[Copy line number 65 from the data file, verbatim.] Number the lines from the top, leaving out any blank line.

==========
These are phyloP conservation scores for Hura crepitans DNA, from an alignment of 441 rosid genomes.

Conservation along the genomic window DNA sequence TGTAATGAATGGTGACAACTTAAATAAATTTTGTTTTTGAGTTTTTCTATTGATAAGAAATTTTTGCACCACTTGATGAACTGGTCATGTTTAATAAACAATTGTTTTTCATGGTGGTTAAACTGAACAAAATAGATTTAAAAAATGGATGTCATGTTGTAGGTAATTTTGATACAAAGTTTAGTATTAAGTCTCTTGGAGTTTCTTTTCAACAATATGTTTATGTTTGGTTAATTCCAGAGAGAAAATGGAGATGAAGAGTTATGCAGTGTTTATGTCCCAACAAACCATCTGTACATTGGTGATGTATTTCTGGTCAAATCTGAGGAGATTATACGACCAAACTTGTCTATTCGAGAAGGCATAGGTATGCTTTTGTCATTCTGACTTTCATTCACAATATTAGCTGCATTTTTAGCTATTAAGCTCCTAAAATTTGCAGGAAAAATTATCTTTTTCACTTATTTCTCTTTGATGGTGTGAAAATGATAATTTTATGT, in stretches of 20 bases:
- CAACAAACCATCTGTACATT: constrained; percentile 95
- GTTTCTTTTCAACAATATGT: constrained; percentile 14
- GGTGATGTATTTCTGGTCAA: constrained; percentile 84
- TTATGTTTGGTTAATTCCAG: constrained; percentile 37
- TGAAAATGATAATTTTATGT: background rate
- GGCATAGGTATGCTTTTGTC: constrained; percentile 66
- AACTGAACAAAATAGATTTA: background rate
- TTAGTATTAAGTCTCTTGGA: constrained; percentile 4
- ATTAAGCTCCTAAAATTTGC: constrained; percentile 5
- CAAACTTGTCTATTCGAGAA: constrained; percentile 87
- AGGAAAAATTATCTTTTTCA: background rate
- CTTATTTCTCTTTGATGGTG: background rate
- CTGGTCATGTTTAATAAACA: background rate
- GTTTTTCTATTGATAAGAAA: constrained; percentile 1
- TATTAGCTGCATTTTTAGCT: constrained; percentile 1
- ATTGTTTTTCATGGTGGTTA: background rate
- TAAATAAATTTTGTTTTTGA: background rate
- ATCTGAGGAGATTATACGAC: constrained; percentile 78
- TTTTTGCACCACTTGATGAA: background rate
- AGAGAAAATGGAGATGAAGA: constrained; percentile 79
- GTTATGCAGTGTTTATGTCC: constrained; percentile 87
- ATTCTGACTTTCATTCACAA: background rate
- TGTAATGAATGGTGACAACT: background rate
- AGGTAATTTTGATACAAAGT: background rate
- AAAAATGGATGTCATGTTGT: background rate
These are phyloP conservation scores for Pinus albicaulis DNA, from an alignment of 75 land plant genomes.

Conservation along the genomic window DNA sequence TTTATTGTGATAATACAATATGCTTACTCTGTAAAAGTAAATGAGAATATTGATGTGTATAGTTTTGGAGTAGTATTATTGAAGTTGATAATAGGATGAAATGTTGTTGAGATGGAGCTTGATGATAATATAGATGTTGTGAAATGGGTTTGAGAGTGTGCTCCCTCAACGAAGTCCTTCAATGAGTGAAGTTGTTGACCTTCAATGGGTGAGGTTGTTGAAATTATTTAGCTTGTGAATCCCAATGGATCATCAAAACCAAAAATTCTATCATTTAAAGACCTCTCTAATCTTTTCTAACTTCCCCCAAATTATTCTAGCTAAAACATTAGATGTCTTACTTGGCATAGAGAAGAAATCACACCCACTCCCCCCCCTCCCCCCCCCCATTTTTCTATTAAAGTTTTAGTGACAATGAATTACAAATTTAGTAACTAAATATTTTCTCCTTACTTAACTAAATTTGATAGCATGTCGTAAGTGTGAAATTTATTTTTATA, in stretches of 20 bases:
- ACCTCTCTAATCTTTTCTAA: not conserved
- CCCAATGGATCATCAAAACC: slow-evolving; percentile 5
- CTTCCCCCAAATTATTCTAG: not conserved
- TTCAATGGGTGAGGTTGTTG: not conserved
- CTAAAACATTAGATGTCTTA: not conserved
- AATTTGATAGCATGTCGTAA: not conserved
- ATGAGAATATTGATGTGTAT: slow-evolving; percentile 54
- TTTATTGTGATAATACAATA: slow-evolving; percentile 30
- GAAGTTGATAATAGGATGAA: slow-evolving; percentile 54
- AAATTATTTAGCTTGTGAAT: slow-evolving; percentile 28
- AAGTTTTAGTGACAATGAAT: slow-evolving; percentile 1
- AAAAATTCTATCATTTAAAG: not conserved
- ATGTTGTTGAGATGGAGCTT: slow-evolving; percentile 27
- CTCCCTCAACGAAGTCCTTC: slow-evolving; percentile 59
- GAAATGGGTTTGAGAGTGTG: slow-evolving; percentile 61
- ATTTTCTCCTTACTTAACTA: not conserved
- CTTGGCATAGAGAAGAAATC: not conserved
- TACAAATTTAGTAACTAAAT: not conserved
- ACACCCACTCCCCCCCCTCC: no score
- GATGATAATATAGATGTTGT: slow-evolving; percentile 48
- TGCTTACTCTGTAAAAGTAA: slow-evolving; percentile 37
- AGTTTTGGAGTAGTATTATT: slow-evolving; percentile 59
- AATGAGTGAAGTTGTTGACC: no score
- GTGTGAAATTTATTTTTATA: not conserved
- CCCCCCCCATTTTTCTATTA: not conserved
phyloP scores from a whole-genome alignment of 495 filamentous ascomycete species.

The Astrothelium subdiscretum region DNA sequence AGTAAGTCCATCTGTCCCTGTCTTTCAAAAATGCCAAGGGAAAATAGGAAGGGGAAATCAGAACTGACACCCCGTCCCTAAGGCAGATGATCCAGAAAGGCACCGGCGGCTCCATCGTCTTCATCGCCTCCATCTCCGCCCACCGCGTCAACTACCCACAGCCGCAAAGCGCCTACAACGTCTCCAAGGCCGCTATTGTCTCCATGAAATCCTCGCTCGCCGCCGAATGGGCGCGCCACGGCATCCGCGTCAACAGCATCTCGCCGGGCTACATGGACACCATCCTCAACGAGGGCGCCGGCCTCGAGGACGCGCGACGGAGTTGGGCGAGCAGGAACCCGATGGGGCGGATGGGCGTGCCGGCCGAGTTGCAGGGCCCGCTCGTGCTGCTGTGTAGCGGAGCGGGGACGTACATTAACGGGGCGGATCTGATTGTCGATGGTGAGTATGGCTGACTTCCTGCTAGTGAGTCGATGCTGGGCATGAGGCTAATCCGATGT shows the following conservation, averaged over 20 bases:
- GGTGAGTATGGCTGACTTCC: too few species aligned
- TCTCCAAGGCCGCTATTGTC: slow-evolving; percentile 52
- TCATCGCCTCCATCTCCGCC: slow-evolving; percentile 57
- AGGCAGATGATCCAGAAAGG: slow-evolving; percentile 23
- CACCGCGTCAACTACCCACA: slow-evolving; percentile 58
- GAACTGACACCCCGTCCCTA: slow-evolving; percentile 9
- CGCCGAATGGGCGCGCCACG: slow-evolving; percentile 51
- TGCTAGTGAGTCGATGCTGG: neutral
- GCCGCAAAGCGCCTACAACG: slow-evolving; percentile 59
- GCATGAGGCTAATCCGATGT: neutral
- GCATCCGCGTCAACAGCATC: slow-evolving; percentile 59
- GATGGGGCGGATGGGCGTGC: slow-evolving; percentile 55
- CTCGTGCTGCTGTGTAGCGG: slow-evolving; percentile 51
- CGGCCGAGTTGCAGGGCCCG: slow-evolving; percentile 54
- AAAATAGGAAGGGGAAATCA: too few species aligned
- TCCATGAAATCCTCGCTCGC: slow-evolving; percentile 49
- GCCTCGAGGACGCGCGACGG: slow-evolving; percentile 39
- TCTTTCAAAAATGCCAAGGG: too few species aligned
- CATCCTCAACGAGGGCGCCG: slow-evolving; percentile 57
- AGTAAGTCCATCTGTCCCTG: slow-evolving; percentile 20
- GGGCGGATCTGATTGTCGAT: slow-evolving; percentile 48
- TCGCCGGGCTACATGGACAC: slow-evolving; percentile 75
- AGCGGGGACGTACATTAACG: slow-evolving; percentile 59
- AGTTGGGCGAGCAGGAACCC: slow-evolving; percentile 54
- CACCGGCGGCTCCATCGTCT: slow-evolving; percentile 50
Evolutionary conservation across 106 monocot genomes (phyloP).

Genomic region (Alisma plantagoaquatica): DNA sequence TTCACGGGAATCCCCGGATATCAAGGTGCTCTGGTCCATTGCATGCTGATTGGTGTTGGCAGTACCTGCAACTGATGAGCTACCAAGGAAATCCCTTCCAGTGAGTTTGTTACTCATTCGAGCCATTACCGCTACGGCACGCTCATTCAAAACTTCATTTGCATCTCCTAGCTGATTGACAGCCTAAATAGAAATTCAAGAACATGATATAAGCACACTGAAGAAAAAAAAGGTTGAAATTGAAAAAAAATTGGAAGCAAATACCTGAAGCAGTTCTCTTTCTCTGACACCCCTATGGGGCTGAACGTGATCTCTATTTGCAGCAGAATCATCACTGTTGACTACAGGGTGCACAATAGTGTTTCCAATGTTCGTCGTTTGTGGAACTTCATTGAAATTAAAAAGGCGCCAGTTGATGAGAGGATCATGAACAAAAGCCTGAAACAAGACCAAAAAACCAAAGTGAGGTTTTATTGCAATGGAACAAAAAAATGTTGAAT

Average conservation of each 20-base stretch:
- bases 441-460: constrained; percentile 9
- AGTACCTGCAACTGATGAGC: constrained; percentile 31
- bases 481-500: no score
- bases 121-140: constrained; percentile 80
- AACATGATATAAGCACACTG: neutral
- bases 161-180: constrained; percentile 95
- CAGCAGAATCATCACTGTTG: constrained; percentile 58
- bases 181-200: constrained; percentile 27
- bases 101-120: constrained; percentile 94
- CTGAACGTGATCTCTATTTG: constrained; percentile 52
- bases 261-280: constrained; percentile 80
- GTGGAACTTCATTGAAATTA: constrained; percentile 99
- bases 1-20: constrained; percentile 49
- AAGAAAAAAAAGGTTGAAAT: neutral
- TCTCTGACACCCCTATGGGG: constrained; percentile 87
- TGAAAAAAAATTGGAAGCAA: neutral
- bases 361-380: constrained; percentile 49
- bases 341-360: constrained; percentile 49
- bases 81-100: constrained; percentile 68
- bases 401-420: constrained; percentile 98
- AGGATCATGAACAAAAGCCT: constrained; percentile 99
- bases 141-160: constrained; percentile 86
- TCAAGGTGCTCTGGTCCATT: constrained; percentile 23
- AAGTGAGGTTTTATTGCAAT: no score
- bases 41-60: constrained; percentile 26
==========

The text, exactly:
- GCCGCAAAGCGCCTACAACG: slow-evolving; percentile 59